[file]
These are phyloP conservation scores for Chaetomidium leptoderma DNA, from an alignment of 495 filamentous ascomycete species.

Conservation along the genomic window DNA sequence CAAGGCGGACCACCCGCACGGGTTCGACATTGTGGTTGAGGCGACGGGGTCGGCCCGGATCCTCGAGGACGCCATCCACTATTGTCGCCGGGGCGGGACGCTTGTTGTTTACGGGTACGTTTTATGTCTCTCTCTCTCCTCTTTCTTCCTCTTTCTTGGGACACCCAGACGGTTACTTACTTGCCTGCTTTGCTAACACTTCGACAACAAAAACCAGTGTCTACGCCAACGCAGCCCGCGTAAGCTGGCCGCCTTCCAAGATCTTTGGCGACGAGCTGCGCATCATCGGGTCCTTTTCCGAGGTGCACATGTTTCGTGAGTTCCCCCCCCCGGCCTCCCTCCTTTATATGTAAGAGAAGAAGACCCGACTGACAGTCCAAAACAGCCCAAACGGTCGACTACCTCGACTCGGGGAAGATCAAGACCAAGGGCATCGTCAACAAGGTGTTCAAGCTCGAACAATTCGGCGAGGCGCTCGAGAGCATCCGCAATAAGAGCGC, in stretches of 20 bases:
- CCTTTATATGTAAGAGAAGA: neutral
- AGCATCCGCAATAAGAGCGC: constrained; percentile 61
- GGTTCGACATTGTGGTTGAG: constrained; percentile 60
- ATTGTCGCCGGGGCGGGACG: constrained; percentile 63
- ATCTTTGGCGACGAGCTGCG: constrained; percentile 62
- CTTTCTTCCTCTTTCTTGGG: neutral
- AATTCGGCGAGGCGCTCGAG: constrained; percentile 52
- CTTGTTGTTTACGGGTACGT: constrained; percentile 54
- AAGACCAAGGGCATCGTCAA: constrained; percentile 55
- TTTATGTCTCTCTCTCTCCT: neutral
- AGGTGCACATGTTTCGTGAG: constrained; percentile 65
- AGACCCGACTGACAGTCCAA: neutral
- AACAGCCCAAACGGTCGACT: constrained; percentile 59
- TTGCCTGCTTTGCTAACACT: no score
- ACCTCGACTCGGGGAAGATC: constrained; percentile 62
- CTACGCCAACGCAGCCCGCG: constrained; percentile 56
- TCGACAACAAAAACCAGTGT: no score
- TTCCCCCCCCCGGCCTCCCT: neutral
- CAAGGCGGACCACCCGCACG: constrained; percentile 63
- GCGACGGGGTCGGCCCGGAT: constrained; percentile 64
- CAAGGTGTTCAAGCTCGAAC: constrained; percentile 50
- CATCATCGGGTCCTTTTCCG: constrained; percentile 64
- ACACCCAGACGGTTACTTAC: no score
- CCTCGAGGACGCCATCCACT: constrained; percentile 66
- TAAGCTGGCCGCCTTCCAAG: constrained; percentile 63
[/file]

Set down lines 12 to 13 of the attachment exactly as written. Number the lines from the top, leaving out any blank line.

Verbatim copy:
- TTTATGTCTCTCTCTCTCCT: neutral
- AGGTGCACATGTTTCGTGAG: constrained; percentile 65